Tidsskrift : Canadian Journal of Animal Science , vol. 83 , p. 229–237 , 2003
Trykt : 0008-3984
Publikasjonstype : Vitenskapelig artikkel
Sak : 2
Har du spørsmål om noe vedrørende publikasjonen, kan du kontakte Nofimas bibliotekleder.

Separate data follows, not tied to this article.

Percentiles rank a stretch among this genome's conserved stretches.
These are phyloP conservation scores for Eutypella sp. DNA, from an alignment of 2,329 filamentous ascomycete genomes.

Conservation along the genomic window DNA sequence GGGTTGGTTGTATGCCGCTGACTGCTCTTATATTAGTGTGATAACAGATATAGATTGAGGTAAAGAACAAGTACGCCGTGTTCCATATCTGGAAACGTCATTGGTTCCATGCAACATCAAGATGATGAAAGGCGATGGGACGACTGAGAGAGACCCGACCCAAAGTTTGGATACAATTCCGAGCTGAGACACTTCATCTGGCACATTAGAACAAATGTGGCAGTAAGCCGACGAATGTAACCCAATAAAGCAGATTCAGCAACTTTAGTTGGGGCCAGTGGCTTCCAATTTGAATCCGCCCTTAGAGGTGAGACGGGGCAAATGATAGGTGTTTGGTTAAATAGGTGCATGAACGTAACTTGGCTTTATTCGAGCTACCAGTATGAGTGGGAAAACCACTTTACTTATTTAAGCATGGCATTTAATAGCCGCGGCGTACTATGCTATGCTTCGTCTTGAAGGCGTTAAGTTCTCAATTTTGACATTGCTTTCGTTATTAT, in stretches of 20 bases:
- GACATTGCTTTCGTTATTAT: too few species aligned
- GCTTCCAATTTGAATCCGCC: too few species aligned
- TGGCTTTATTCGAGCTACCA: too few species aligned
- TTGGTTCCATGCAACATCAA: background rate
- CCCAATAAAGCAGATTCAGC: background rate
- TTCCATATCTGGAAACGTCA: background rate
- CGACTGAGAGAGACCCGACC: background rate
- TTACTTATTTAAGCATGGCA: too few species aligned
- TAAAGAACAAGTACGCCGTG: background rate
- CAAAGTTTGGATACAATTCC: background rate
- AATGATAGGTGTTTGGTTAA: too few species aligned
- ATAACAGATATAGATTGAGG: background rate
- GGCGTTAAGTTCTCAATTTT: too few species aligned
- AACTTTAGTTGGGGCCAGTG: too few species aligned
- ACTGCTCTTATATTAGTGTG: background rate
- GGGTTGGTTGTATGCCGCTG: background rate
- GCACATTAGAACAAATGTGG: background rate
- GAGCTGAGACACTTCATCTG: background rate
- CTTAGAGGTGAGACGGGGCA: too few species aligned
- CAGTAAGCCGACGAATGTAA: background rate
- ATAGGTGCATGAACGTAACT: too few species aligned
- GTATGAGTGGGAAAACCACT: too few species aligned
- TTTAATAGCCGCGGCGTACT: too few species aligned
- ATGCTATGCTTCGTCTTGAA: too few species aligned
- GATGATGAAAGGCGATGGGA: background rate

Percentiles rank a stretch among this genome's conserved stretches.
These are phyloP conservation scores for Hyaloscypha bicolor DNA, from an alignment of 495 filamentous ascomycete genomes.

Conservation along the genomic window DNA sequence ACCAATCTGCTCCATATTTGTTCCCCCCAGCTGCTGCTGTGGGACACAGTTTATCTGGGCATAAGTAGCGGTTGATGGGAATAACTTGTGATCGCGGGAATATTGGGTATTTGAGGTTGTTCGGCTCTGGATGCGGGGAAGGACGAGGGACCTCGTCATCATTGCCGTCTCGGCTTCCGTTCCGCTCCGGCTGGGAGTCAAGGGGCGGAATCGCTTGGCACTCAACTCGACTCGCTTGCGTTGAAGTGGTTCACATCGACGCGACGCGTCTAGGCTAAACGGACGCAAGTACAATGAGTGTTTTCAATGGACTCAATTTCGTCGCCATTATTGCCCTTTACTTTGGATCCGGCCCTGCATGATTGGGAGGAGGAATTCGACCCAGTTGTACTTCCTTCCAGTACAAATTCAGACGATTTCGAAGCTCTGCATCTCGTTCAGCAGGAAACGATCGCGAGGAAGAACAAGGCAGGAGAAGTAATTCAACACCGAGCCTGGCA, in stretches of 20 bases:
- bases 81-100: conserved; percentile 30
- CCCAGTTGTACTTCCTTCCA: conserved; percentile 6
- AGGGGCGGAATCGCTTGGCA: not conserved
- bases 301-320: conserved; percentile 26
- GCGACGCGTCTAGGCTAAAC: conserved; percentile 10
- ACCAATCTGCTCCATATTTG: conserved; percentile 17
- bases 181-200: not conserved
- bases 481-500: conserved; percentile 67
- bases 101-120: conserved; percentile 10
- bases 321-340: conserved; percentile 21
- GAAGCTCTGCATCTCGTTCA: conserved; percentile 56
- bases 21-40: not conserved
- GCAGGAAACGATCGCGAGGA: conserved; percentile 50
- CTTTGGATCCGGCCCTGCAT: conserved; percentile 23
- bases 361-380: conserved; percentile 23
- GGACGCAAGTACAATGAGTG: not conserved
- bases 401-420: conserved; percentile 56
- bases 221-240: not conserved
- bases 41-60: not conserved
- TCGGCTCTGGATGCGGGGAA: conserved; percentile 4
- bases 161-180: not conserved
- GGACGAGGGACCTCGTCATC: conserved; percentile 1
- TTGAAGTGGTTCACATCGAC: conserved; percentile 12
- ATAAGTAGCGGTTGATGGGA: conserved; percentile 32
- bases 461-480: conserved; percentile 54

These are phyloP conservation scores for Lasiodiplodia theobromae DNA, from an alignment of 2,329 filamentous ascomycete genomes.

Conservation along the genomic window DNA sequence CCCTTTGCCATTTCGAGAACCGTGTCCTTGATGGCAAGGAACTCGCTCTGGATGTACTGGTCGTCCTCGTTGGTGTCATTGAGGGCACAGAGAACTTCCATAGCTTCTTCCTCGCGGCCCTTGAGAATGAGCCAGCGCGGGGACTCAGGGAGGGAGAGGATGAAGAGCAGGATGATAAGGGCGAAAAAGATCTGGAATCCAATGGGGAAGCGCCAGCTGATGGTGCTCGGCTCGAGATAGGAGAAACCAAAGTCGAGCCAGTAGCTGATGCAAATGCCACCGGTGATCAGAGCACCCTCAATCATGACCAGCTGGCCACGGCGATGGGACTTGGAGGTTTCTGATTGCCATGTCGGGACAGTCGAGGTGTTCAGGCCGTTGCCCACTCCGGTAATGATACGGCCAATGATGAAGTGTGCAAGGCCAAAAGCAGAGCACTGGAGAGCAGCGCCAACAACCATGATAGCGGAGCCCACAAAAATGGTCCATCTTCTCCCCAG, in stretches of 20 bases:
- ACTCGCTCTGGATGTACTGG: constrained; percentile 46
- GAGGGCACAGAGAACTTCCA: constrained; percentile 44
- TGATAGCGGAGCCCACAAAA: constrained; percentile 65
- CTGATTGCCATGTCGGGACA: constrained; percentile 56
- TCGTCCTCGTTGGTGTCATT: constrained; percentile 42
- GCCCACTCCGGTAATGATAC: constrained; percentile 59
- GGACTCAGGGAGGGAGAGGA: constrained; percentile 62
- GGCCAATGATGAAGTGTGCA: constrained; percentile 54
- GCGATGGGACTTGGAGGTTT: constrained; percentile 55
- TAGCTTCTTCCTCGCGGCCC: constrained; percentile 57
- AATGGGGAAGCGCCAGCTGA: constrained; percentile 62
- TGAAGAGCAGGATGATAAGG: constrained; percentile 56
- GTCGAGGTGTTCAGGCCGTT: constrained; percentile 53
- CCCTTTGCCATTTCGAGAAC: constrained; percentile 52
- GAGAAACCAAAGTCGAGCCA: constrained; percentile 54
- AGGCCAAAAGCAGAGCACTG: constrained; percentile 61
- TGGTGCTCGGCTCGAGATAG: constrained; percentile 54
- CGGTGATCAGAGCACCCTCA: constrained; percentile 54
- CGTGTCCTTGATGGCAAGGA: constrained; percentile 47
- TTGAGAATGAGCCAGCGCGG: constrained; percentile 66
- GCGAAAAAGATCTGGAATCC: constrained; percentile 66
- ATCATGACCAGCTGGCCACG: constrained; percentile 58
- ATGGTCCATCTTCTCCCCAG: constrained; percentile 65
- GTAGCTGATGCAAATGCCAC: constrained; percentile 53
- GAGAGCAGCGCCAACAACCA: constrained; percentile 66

Bacterial protein meat (BPM) produced from natural gas by Methylococcus capsulatus (Bath), Alcaligenes acidovorans, Bacillus brevis and Bacillus firmus was studied as a protein source for broiler chickens. Three experiments from day-old to slaughter at 35 d were carried out. In exp. 1, BPM was fed at 0, 20, 40, 60, 80 and 100 g kg(-1) diet (as fed) replacing soybean meal protein. Levels of BPM up to 60 g kg-1 had no effect on 0-5 wk gain, while the 80 and 100 g kg(-1) levels significantly reduced gain, especially in the 0-2 wk period. In exp. 2, chickens were fed diets containing 0, 30, 60 and 90 g kg(-1) BPM and two protein levels, 23 and 21 g kg(-1). The highest level of BPM significantly reduced growth, independent of protein level, whereas growth responses to lower levels of BPM were similar to the control diet. In exp. 3, 90 g kg(-1) BPM in diets containing 23 g kg(-1) protein had no negative effect on growth, but significantly reduced the abdominal fat pad. Overall, substitution of soybean meal protein with increasing levels of BPM significantly lowered feed-to-gain ratio during the last part of the feeding period. Sensory analysis of thigh meat after 2 mo of frozen storage (exp. 1) showed that meat from 35-d-old chickens fed 60 and 100 g kg(-1) BPM had less odor intensity and less rancid flavor than meat from control animals fed no BPM. Other sensory attributes were not affected by treatment.